Coping with cancer’s financial aftermath calls for creative solutions.
In 2010, while leading a focus group in Knoxville, Tenn., Joanne Buzaglo looked around the room and saw a group of people who appeared highly educated, well-dressed and comfortably middle class. She had been helping people with cancer cope with the social fallout of the disease for 20 years. By that time, she thought she’d seen and heard it all. But Buzaglo found herself speechless as, one by one, the people around the table described their struggles with one of cancer’s most toxic side effects: medical debt so crushing that it cost patients everything.
“It was the most poignant moment I’ve ever felt,” says Buzaglo, vice president of research and training for the Cancer Support Community. “People felt shame and worry, and they were often too overwhelmed to take action.” Buzaglo and her team convened similar groups across the country to update Frankly Speaking About Cancer: Coping with the Cost of Care, a program aimed at helping people manage the cost of cancer treatment.
Health care is generally expensive, but cancer care tends to rack up the largest of medical bills—at precisely a time when people are least able to cope. Medical insurance cannot cover all the costs. Debt piles up quickly, and soon patients can find themselves fighting not only for their physical lives but for their fiscal lives, as well. To make matters worse, patients often have little or no control over the cost of services. Even when they are vigilant about choosing network providers, they soon learn that hospitals contract with providers who may be out of their network, triggering penalties on top of hefty expenses. And newly released data from the Centers for Medicare and Medicaid Services show that hospitals— even facilities in close vicinity—charge vastly different prices for the most common medical procedures. With so much out of a patient’s control, it’s more important than ever to craft a plan for managing debt from the cost of cancer care.
Early in their cancer experience, patients should develop an action plan for managing medical debt— one that includes evaluating their insurance and asking their healthcare providers if they provide financial assistance, discounts and extended payment plans, says Mark Rukavina, of Community Health Advisors. He urges patients to contact a social worker to get started identifying places that offer assistance, and then meet with a patient accounts representative and ask for help in assessing finances and applying for aid.
The worst thing anyone can do is to ignore a bill, Rukavina says, because it may be sent to a collection agency, triggering another set of complications, such as ruined credit. Reaching out to government leaders can sometimes help in identifying local, state or community services. “If people don’t ask for help, they’re not likely to get it,” Rukavina says.
Bob Kail and his wife, Patte, sought financial help following his diagnosis of late-stage colon peritoneal carcinomatosis in 2012. Four tumors in different areas brought extensive surgery, including the removal of his colon, and affected nearly every aspect of their lives, in addition to the lives of Patte Kail’s two children from a previous marriage. Because Kail had to use an ileostomy and couldn’t lift heavy objects, he could no longer work as a truck mechanic. The health insurance he received through his employer carried a $5,500 deductible, which Kail quickly met. But when his employer could no longer pay for Kail’s insurance, Kail had to obtain coverage via the Health Insurance Portability and Accountability Act, with premiums of nearly $700 a month.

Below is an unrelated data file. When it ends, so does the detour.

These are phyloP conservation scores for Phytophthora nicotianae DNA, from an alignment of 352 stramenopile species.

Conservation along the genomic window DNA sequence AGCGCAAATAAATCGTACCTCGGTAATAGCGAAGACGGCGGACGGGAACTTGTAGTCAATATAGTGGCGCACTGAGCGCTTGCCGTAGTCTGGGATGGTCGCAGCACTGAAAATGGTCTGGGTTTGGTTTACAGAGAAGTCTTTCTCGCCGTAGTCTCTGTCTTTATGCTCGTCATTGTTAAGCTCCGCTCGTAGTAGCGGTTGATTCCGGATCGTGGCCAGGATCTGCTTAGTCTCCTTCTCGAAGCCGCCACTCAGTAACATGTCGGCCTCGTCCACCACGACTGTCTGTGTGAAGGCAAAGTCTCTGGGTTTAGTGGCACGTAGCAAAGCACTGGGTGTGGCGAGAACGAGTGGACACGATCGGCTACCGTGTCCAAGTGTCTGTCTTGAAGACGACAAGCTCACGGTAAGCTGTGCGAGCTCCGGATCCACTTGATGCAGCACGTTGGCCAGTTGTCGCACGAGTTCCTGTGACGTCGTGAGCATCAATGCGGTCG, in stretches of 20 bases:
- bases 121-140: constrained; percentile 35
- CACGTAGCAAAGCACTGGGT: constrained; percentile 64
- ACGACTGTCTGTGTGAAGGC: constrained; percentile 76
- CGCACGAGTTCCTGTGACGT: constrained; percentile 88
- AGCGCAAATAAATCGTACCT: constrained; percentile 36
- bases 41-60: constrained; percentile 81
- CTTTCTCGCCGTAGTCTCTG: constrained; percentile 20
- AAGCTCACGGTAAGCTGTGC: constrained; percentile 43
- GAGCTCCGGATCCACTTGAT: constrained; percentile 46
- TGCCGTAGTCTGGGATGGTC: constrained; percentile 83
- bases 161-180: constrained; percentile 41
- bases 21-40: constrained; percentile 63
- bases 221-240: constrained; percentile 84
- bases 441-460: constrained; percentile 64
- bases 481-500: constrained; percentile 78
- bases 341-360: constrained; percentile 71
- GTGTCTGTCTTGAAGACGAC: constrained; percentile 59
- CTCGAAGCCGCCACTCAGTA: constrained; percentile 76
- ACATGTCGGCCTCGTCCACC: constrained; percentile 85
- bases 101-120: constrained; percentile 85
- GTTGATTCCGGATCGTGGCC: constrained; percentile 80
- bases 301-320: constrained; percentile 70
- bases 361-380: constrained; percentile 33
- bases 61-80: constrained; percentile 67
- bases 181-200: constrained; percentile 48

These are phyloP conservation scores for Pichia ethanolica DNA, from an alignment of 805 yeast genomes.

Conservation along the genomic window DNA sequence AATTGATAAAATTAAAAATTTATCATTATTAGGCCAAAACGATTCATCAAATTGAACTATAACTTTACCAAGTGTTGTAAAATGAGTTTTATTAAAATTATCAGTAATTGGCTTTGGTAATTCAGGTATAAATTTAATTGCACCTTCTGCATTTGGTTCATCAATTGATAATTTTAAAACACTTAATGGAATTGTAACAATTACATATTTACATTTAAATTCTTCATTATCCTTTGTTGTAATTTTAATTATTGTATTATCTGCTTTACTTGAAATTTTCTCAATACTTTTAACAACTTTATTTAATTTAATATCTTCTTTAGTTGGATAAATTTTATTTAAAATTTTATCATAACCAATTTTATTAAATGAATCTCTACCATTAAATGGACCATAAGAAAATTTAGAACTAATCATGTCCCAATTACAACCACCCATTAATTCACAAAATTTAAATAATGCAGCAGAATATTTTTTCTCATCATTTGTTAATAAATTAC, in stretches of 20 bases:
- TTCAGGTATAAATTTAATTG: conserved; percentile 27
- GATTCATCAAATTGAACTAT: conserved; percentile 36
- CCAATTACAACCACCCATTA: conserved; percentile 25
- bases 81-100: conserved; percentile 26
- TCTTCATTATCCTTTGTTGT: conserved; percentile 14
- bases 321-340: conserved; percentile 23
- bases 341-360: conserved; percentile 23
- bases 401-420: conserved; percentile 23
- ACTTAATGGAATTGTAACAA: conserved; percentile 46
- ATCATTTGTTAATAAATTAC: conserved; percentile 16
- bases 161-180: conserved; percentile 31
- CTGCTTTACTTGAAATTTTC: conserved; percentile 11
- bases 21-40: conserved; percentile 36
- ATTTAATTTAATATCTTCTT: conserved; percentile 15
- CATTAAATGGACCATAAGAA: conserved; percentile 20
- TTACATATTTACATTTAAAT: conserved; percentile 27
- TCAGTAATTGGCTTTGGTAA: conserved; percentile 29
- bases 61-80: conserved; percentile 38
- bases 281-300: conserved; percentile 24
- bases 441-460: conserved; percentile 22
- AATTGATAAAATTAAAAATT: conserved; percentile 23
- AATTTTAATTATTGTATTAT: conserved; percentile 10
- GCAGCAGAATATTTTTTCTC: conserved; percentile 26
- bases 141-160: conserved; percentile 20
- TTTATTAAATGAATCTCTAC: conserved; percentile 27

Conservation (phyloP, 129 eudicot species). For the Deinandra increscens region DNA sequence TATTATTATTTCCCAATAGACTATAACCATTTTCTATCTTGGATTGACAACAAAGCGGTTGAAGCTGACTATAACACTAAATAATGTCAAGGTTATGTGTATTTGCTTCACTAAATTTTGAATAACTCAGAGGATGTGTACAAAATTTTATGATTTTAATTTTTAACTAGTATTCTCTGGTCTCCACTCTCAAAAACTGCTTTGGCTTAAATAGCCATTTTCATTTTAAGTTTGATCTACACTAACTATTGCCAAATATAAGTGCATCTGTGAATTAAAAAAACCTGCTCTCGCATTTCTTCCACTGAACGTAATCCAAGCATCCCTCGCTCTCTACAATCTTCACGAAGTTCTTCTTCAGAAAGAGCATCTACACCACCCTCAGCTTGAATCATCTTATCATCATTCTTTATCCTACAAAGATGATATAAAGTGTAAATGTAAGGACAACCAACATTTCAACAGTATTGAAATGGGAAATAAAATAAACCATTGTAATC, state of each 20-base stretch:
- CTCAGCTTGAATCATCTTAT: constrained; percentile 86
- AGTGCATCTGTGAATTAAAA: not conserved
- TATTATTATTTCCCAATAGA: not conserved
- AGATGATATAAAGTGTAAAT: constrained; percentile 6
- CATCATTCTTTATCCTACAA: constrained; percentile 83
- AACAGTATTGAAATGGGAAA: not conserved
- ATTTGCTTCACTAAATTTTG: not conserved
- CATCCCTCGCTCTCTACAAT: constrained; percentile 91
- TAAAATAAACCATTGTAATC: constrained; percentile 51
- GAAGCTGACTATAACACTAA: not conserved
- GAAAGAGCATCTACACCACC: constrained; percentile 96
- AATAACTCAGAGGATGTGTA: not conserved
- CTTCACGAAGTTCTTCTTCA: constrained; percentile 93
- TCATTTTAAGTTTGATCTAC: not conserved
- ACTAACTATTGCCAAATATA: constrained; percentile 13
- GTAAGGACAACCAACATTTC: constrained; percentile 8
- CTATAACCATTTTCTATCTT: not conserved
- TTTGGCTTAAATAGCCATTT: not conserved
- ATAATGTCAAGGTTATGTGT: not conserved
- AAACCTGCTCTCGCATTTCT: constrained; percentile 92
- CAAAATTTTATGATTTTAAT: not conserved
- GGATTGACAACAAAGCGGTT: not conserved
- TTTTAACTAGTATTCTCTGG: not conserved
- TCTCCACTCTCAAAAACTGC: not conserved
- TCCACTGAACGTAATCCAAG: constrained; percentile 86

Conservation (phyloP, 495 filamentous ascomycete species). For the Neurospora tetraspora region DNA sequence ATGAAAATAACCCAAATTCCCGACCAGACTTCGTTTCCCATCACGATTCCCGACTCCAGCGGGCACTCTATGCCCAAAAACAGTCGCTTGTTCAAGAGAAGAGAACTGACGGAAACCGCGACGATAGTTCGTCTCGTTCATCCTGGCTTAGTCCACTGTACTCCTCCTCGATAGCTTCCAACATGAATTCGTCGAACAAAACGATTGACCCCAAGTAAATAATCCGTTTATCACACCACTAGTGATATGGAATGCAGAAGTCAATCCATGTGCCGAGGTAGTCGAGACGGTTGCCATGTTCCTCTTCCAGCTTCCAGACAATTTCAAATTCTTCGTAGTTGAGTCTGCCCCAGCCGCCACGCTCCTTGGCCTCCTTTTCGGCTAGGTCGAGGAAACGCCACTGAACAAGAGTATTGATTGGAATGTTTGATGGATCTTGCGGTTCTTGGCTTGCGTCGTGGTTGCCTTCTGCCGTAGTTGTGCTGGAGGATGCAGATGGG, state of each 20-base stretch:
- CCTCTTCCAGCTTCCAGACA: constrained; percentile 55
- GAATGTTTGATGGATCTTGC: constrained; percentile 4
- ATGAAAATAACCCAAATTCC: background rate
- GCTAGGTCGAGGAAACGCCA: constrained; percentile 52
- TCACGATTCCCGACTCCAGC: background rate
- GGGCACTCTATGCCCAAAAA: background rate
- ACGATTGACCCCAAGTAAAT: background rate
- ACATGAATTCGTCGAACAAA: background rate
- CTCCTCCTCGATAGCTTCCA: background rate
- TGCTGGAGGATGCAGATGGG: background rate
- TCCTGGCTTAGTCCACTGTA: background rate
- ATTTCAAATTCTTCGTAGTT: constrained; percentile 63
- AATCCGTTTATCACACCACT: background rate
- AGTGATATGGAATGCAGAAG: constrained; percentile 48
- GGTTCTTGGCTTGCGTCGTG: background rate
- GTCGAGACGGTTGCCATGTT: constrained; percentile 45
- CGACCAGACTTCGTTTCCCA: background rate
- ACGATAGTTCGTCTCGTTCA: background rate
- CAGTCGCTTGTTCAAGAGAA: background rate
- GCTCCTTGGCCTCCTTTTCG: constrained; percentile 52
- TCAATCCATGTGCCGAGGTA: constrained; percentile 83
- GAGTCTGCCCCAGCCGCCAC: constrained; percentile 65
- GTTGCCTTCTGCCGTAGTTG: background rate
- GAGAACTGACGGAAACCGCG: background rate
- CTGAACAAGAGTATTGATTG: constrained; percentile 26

People also need to scrutinize insurance statements for accuracy, and relentlessly pursue billing errors, says Karen Pollitz, a senior fellow at the Kaiser Family Foundation. In fact, the Commonwealth Fund’s 2012 Biennial Health Insurance Survey reported that in 2012, 4 percent of adults ages 19 to 64—an estimated 7 million people—were contacted by a collection agency because of an error on a medical bill.
Patients should ask a friend or family member for help in deciphering any charge that seems suspicious and figuring out what service may have been paid or denied incorrectly. Pollitz, who is also a survivor of cancer, recalls receiving insurance statements that were “cryptic and infuriatingly vague.” Many phone calls to the insurance company’s billing specialist, and many hours of persistence, may be necessary to track down exactly what services were rendered, especially when the insurance claim indicates something as indistinguishable as “medical services” or “laboratory services.” To obtain the proper information, patients may have to ask the insurer for every detail of a particular claim, the actual billing codes and the exact description of each service, as well as who ordered the service. Insurance companies are required by law to provide that information, Pollitz says.
Patients should follow up immediately with insurance companies, using the formal process of appealing a billing mistake or a treatment that’s been unfairly denied, and include all supporting documentation. “Don’t take the word of the customer service representative at the other end of an 800 number,” Rukavina says. “Pursue it formally and get a formal response. Copy the state attorney general or the state office of protection.”
“When you’re on Social Security, that’s 70 percent of your income,” Patte Kail says. “We worry. Bob especially worries, and he doesn’t need the extra stress. With Bob, I try not to discuss finances until I have to. We have a house with two and a half years left on a mortgage. I have a pre-teen and a teenager, and I still have to be able to give to them; this affects everyone.”